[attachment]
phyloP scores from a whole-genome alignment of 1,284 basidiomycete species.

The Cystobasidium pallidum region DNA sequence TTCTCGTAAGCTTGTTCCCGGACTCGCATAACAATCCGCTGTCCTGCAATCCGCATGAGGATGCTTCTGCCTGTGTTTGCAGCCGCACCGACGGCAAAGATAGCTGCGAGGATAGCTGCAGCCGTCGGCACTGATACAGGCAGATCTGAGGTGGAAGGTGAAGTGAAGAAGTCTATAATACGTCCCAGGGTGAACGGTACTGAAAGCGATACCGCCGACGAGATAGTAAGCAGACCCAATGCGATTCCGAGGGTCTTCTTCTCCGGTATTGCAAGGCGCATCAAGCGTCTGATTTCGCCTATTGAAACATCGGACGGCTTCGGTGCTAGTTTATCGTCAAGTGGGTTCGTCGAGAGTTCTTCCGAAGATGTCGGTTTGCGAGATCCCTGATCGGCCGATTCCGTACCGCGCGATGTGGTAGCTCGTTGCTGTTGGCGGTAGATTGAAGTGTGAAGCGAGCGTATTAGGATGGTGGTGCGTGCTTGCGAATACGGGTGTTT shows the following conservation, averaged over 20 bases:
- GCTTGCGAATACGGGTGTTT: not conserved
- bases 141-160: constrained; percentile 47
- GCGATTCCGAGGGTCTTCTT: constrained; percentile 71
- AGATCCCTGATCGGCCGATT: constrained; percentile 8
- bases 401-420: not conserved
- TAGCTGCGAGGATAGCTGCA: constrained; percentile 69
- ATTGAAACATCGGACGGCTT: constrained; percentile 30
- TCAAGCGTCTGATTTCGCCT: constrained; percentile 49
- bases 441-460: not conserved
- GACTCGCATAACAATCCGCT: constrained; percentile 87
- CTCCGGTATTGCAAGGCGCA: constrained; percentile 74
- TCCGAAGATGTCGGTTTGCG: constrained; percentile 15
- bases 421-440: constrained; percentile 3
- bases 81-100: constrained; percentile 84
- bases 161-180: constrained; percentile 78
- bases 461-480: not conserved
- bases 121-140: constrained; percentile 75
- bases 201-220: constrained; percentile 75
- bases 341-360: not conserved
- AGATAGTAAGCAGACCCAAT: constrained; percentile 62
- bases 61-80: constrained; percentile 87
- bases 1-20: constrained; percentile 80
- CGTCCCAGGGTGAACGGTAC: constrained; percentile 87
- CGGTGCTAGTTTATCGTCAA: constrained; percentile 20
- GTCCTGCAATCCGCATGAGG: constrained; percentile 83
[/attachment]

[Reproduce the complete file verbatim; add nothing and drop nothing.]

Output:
phyloP scores from a whole-genome alignment of 1,284 basidiomycete species.

The Cystobasidium pallidum region DNA sequence TTCTCGTAAGCTTGTTCCCGGACTCGCATAACAATCCGCTGTCCTGCAATCCGCATGAGGATGCTTCTGCCTGTGTTTGCAGCCGCACCGACGGCAAAGATAGCTGCGAGGATAGCTGCAGCCGTCGGCACTGATACAGGCAGATCTGAGGTGGAAGGTGAAGTGAAGAAGTCTATAATACGTCCCAGGGTGAACGGTACTGAAAGCGATACCGCCGACGAGATAGTAAGCAGACCCAATGCGATTCCGAGGGTCTTCTTCTCCGGTATTGCAAGGCGCATCAAGCGTCTGATTTCGCCTATTGAAACATCGGACGGCTTCGGTGCTAGTTTATCGTCAAGTGGGTTCGTCGAGAGTTCTTCCGAAGATGTCGGTTTGCGAGATCCCTGATCGGCCGATTCCGTACCGCGCGATGTGGTAGCTCGTTGCTGTTGGCGGTAGATTGAAGTGTGAAGCGAGCGTATTAGGATGGTGGTGCGTGCTTGCGAATACGGGTGTTT shows the following conservation, averaged over 20 bases:
- GCTTGCGAATACGGGTGTTT: not conserved
- bases 141-160: constrained; percentile 47
- GCGATTCCGAGGGTCTTCTT: constrained; percentile 71
- AGATCCCTGATCGGCCGATT: constrained; percentile 8
- bases 401-420: not conserved
- TAGCTGCGAGGATAGCTGCA: constrained; percentile 69
- ATTGAAACATCGGACGGCTT: constrained; percentile 30
- TCAAGCGTCTGATTTCGCCT: constrained; percentile 49
- bases 441-460: not conserved
- GACTCGCATAACAATCCGCT: constrained; percentile 87
- CTCCGGTATTGCAAGGCGCA: constrained; percentile 74
- TCCGAAGATGTCGGTTTGCG: constrained; percentile 15
- bases 421-440: constrained; percentile 3
- bases 81-100: constrained; percentile 84
- bases 161-180: constrained; percentile 78
- bases 461-480: not conserved
- bases 121-140: constrained; percentile 75
- bases 201-220: constrained; percentile 75
- bases 341-360: not conserved
- AGATAGTAAGCAGACCCAAT: constrained; percentile 62
- bases 61-80: constrained; percentile 87
- bases 1-20: constrained; percentile 80
- CGTCCCAGGGTGAACGGTAC: constrained; percentile 87
- CGGTGCTAGTTTATCGTCAA: constrained; percentile 20
- GTCCTGCAATCCGCATGAGG: constrained; percentile 83